Ancestry Daily News
Funeral on the Prairie“Funeral on the Prairie” may seem like an odd title for a Christmas Eve column. And it probably is. This week I'm trying to make the point that is just as important to record our own experiences and the events of today as it is to construct an accurate record of the distant past. Hopefully I'll do that.
There's a small German Lutheran cemetery a few miles south of the town where I was born and raised. I have been there numerous timesalways in the heat of summer to read the stones and always in the cold of winter to attend funerals. Being related to over half the cemetery means there's always one just more stone that I need to read. For most of my life, I've had six ancestors buried in that cemetery. On December 4th of this year, that number changed to seven.
On a cold, wet December day, my Granddad was laid to rest in the same church cemetery where his own grandmother was buried over one hundred years ago. A John in a family where every generation had a John, my Granddad passed away on December 2, 2003, at the age of eighty-six. Two days later, there was a funeral on the prairie at the cemetery, a few miles from where he was born and raised.
The last names on most of the stones in the cemetery are good old Ostfriesen surnames, names I have heard all my life. It was after I had grown and moved away that I realized just how unusual these names sound to most people. Granddad could speak “Platt,” the low-German dialect spoken by his Ostfriesen ancestors. Whenever I heard it, it always sounded strange and yet somehow familiar. The names sounded as normal as anything because I had always heard them, but complete sentences in Platt just struck me as odd. I can remember the shocked look on my youngest daughter's face the first time she heard him speak anything other than English.
Christmas Eve was always filled with tradition when I was a child. There was always the program at church with the requisite paper bag of candy handed out after the service. The exact contents would vary, but chocolate stars and an orange were an absolute must. We always attended church on Christmas Eve with my Mother's parents, where the children were the program (including a one-time toddler who slept through most of one of his earlier programs). The highlight of the service was the singing of “Silent Night” with the lights dimmed and the parishioners holding up lit candles. We usually sang one verse in German as a tribute to the heritage shared by many church members. While I usually mumbled through the words, I can remember my grandfather singing the song in the only language he spoke until he was five. Those familiar with German will know that the words to the song would have been in High German and not in Platt.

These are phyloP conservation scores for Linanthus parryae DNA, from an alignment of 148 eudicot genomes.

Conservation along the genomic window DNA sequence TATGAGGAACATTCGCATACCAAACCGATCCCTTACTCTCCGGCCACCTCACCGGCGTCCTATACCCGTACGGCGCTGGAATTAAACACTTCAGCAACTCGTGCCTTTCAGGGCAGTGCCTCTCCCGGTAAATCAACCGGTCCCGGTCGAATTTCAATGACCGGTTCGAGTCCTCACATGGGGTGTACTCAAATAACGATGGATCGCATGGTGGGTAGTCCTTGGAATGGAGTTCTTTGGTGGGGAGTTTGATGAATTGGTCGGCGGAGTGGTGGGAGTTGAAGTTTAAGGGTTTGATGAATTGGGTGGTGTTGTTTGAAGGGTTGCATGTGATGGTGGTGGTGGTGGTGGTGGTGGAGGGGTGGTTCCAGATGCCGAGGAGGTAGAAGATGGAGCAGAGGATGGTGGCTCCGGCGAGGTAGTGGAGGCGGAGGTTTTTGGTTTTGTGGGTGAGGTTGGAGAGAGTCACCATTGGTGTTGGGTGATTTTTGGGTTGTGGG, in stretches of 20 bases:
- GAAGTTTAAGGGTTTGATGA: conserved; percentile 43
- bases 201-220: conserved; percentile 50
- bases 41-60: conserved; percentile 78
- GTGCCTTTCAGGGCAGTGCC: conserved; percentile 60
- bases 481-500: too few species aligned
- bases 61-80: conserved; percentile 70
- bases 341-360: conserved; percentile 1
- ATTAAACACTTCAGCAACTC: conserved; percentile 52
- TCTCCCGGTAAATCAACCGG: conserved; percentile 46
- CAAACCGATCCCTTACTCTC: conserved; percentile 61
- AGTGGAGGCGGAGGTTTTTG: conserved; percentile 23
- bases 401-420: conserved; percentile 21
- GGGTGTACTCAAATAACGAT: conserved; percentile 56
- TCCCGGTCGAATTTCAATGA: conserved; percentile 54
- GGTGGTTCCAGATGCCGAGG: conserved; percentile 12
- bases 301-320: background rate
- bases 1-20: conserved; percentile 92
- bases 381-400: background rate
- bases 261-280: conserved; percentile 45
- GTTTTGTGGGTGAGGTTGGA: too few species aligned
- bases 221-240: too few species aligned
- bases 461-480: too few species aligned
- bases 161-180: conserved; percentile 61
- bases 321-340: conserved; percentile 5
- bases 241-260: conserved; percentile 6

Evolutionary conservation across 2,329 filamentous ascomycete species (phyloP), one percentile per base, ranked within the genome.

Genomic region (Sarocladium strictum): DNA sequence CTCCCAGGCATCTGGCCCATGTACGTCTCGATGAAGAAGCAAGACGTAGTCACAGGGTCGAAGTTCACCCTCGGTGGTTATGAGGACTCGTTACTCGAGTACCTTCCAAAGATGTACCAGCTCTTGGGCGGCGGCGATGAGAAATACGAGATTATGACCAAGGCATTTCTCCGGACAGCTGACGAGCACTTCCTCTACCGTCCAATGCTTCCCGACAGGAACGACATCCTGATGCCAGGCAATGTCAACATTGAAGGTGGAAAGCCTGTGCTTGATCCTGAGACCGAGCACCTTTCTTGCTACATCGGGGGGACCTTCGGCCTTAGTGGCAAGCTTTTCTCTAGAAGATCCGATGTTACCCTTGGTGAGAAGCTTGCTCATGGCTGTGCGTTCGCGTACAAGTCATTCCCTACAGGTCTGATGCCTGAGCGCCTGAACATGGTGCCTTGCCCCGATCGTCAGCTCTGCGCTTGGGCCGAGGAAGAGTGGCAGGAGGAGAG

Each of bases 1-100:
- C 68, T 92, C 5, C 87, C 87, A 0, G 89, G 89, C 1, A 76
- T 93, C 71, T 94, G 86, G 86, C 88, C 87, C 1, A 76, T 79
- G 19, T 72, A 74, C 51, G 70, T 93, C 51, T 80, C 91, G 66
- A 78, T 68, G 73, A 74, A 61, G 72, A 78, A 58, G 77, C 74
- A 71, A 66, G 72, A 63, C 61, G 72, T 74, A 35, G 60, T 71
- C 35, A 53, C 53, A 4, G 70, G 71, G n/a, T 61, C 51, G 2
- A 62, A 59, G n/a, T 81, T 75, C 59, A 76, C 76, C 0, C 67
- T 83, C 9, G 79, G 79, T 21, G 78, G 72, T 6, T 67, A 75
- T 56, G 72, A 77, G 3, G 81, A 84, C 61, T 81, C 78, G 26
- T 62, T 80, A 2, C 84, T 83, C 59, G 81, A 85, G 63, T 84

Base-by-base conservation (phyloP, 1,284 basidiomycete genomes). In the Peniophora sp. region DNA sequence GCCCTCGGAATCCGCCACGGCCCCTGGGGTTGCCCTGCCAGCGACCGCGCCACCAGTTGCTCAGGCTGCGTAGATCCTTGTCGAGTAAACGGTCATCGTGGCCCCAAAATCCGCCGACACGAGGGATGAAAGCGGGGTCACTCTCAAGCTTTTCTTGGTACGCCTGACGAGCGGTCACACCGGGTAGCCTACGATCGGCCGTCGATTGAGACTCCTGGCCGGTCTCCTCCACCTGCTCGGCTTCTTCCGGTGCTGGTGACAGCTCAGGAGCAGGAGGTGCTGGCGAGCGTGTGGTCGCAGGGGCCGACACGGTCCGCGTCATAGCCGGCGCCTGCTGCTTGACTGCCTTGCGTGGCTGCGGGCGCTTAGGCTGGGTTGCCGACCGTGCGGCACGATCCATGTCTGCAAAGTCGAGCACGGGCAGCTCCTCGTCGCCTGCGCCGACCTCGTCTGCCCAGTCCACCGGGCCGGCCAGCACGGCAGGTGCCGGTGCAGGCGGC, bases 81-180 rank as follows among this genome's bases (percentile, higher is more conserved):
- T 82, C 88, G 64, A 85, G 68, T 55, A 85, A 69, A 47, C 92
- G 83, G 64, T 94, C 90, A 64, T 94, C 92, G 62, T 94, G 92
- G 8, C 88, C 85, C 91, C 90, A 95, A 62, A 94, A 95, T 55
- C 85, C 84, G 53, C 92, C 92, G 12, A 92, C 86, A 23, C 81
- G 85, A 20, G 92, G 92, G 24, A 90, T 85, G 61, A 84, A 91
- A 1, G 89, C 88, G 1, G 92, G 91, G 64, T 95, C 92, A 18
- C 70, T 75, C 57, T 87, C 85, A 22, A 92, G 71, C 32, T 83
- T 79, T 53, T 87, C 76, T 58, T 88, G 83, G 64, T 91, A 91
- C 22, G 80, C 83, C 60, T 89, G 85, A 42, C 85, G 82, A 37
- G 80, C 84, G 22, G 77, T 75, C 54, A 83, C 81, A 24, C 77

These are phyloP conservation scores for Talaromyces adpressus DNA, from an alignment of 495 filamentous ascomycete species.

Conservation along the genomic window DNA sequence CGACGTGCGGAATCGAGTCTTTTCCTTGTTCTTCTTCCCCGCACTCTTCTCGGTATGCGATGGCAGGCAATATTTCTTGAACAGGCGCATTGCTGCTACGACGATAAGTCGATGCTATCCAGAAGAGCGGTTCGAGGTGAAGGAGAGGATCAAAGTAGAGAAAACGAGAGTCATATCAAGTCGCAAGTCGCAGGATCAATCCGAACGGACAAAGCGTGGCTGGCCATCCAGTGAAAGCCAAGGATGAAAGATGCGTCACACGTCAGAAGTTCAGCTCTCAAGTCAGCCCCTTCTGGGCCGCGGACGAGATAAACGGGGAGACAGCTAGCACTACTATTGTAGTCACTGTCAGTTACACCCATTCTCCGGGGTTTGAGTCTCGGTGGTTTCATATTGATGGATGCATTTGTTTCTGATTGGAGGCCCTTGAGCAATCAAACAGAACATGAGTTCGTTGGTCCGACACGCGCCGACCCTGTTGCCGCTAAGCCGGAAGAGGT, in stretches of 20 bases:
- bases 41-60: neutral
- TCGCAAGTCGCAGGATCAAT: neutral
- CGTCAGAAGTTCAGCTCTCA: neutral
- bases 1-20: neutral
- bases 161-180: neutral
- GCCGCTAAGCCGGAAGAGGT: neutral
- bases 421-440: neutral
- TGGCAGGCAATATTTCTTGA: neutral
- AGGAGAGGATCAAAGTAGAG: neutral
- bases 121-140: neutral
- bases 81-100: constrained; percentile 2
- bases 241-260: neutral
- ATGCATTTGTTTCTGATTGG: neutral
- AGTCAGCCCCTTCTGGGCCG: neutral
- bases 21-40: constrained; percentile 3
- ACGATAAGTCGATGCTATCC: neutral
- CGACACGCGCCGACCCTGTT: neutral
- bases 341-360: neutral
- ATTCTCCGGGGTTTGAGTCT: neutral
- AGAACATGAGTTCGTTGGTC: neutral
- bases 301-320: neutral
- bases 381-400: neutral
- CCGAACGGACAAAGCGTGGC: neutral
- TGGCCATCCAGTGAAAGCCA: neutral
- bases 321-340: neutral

But there was more to Christmas Eve than a version of an old hymn. After church, my grandparents would come over to my parents' house where we had oyster stew, which we only had once a year. I never understood why it was called “stew” either. It certainly was not like the beef stew to which I was accustomed. My brother and I never ate the oysters, just the broth, and always with plenty of saltine crackers. I never even saw one of the cooked oysters until I was in my teens. And while I'm not certain, I think my mother was afraid that if I saw one of the slimy masses in the pot that I'd never eat the broth again. Besides the stew, we always had “checkerboard” sandwiches, made with white and wheat bread and held together by pimento spread. To this day, I associate oyster stew, checkerboard sandwiches with Christmas Eve and my grandparents. It was one of the things about Christmas that I missed most once I moved away and started my own family.
In our yard, we've got a reindeer that my grandparents gave us several years ago as a Christmas present, the kind with lights that raises and lowers its head as if eating the frozen grass in our yard. Every time I see it, I remember Granddad giving it to us.
For as long as I could remember, there was always the smell of pipe smoke at my grandparents' house. The can of tobacco was always on the desk in the den. The ashtray was always by the easy chair in the living room. After Granddad's heart attack, he was forbidden to smoke his pipe. When we went to the house the first time after the heart attack, the can of tobacco was gone and the ashtray had disappeared. We never saw them again. Years later, I saw one of the empty tobacco cans in the barn and it brought back the memory.
We've all got memories of our own. Take the time to record yours. And if you've got ancestors living, take the time to record their stories. Don't just leave the memories in your head or the recording of stories to “another day.” One day you or someone else will wish you had taken the time to make that record.
Here's wishing Happy Holidays to all the Ancestry Daily News readers!
Michael John Neill is the Course I Coordinator at the Genealogical Institute of Mid America (GIMA) held annually in Springfield, Illinois, and is also on the faculty of Carl Sandburg College in Galesburg, Illinois. Michael is the Web columnist for the FGS FORUM and is on the editorial board of the Illinois State Genealogical Society Quarterly. He conducts seminars and lectures on a wide variety of genealogical and computer topics and contributes to several genealogical publications, including Ancestry Magazine and Genealogical Computing. You can e-mail him at: firstname.lastname@example.org or visit his website at: www.rootdig.com/, but he regrets that he is unable to assist with personal research.
Copyright 2003, MyFamily.com. All rights reserved. Used by the author on his website with permission.
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